Digital natives are individuals who were born during the emergence of the digital age. Lei (2009) asserts that digital natives are more inclined to be proficient in social media and basic technologies. However, research suggests that there is no correlation between proficiency in basic technology and proficiency in advanced technology skills.  Thus, preservice teachers who reported to be proficient in technology were not proficient in advanced technologies. “They reported lower proficiency with more difficult technologies and the lowest proficiency with the most advanced technologies” (Lei, 92). Digital natives were also reported to devote limited time to learning content-focused instructional technology. The lack of exposure to advanced technologies, in addition to the lack of exposure to “assistive technologies” also contributed to deficiency in advanced technology skills.


Teaching English through ESOL or Bilingual Programs in P-12 schools requires attention to academic achievement of both content and language.  Because of this dual focus, teacher education programs in the United States must adhere to three sets of technology standards. All three sets overlap in intent and wording; however, the focus of each requires attention to different aspects of teacher development. It has to be said that meeting standards is not the intended outcome. The purpose of focusing on standards is to ensure a simultaneous increase in academic achievement and language proficiency through meeting the standards. Additionally, an unspoken intent of meeting technology standards is increased ability of teacher educators to effectively utilize various forms of technology in their own instructional planning and implementation.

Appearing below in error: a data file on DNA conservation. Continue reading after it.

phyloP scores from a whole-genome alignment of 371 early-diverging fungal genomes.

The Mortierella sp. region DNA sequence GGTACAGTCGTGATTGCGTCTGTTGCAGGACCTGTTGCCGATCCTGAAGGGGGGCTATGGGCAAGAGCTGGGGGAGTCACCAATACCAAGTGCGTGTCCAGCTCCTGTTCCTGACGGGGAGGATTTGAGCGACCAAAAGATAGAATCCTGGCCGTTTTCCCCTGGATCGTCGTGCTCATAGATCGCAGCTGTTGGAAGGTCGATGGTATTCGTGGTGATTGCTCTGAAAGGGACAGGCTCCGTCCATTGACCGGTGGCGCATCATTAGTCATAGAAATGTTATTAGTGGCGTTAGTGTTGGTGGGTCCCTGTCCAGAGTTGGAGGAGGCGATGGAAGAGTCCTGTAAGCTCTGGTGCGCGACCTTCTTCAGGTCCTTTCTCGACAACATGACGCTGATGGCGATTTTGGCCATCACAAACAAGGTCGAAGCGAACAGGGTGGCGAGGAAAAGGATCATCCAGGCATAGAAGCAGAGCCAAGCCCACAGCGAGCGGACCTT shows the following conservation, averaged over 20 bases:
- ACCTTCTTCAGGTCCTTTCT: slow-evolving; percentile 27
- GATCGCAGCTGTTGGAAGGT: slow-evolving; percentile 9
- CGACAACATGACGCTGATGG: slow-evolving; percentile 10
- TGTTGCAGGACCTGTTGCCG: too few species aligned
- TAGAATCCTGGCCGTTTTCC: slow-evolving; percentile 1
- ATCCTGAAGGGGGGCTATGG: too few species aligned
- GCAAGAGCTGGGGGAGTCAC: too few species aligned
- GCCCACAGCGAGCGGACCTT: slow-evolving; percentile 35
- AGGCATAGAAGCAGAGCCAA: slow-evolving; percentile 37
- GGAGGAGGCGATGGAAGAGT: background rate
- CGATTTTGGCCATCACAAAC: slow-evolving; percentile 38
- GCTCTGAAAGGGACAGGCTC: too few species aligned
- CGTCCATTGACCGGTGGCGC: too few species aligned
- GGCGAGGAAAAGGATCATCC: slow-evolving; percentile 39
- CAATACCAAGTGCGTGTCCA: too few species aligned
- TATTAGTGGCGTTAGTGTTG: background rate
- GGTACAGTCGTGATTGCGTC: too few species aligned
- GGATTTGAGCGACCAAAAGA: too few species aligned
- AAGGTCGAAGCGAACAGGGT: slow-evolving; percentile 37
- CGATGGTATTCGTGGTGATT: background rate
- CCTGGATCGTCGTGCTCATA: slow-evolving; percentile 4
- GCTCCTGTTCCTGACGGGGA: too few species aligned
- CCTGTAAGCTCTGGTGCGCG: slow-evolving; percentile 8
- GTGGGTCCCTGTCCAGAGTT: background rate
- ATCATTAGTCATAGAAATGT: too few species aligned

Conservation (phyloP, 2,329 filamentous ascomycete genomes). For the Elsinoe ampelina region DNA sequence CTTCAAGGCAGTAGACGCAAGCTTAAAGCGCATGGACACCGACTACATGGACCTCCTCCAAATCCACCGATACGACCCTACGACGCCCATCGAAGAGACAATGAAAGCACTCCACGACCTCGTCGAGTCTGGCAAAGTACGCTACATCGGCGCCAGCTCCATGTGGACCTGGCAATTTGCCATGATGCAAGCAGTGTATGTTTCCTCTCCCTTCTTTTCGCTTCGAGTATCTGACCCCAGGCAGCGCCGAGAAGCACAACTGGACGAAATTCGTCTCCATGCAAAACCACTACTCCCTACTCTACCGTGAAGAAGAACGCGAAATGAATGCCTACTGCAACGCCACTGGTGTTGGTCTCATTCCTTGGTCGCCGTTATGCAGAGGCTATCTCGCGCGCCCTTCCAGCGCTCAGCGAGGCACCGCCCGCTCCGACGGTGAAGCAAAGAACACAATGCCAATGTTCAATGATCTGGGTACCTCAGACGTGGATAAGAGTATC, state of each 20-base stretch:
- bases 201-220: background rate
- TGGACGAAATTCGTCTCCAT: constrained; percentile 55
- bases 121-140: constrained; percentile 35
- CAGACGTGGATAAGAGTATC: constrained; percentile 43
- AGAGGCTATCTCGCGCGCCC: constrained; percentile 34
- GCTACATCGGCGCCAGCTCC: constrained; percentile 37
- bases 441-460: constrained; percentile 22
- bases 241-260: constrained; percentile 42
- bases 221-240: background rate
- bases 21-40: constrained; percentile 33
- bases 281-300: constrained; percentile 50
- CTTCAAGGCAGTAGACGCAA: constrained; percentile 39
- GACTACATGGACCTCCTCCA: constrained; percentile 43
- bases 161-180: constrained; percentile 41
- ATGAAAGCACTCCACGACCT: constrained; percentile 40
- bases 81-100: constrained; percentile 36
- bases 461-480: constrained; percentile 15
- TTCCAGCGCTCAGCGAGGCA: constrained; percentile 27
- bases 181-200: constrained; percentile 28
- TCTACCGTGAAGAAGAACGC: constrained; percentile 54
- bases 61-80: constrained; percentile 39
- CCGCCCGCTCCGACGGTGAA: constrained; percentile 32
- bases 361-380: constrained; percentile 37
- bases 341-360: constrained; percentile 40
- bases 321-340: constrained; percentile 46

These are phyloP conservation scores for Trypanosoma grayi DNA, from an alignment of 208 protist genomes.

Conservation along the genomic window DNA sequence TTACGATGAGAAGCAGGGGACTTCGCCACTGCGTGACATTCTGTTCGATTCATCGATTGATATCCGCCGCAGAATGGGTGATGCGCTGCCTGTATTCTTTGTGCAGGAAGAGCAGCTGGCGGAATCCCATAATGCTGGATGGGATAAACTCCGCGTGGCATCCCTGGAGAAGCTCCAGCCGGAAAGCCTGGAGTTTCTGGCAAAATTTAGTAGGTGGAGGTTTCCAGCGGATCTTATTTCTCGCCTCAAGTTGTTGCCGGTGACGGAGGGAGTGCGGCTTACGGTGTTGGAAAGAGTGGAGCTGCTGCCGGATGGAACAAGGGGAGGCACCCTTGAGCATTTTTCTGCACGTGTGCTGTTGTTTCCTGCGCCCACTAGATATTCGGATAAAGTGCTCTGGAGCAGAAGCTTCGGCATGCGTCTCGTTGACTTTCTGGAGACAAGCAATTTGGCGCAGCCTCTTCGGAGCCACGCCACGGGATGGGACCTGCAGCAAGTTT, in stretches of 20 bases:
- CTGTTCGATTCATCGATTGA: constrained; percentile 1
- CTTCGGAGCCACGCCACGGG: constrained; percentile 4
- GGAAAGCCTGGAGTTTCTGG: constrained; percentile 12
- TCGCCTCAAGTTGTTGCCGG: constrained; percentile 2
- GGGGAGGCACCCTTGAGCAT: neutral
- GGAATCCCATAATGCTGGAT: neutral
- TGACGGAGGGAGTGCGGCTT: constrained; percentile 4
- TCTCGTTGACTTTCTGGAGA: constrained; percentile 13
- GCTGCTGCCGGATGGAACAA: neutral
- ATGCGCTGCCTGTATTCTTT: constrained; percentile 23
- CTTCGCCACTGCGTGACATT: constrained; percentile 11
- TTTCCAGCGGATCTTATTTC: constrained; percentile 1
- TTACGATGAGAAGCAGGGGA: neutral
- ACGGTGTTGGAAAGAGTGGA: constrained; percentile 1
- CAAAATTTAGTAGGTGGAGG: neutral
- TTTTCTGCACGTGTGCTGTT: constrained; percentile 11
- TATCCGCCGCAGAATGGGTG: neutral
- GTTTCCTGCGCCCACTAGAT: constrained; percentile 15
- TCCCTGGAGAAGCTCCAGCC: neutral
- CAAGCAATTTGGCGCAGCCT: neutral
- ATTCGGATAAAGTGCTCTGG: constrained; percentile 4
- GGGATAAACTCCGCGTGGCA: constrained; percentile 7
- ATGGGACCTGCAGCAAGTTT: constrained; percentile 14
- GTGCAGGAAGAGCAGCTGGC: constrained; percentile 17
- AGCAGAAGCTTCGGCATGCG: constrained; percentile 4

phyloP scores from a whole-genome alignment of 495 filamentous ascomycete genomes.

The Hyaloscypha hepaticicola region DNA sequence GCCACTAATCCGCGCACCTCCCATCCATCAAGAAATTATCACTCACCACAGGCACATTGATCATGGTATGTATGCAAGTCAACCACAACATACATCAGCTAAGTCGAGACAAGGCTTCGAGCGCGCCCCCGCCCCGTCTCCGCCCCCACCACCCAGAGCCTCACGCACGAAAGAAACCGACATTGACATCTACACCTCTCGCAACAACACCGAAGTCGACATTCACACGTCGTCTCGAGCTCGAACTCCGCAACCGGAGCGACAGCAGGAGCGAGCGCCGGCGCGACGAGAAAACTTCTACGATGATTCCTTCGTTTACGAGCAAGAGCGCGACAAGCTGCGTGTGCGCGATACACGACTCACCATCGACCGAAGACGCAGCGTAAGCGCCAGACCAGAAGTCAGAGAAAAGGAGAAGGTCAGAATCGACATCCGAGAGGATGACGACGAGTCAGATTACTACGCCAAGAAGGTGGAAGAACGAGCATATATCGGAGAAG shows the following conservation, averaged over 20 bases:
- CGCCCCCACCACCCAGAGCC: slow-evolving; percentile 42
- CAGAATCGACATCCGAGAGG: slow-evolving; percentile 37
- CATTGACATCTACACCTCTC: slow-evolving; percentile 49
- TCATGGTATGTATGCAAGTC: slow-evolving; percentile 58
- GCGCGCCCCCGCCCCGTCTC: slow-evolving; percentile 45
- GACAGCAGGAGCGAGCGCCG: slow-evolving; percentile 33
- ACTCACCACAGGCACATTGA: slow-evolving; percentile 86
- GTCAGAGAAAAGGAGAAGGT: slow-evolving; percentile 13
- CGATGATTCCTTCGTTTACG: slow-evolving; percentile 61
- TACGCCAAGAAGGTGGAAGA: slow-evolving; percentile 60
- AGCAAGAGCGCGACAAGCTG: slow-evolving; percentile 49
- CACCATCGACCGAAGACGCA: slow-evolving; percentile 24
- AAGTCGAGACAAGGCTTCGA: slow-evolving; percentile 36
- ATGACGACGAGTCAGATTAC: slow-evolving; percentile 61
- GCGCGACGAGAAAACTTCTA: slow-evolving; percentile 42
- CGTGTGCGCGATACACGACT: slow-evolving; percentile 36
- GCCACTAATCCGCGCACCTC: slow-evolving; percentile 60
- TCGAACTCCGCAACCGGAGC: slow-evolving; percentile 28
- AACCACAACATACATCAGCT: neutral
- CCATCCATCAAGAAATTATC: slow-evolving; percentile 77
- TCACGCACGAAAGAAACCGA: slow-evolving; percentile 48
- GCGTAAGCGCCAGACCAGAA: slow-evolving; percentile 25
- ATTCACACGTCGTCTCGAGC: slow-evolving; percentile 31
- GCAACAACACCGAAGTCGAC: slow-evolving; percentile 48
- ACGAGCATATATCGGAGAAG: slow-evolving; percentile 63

• Accreditation

o National Council for Accreditation of Teacher Education (NCATE) --

Accredited institutions should prepare candidates who are able to:

      • Integrate technology and information literacy into instruction to support student learning (Standard 1.1b)




  • General Education

o International Society for Technology in Education (ISTE) -- National Education Technology Standards (NETS) -- Teachers should be able to:

      • Facilitate and Inspire Student Learning and Creativity
      • Design and Develop Digital-Age Learning Experiences and Assessment
      • Model Digital-Age Work and Learning
      • Promote and Model Digital Citizenship and Responsibility
      • Engage in Professional Growth and Leadership 


http://www.iste.org/standards/nets-for-teachers/nets-for-teachers-2008.aspx (for teachers)


http://www.iste.org/standards/nets-for-students.aspx (for students)


http://www.iste.org/standards/nets-for-administrators.aspx (for administrators)


  • Language Development

o TESOL -- Technology Standards for Language Teachers – Language teachers are to: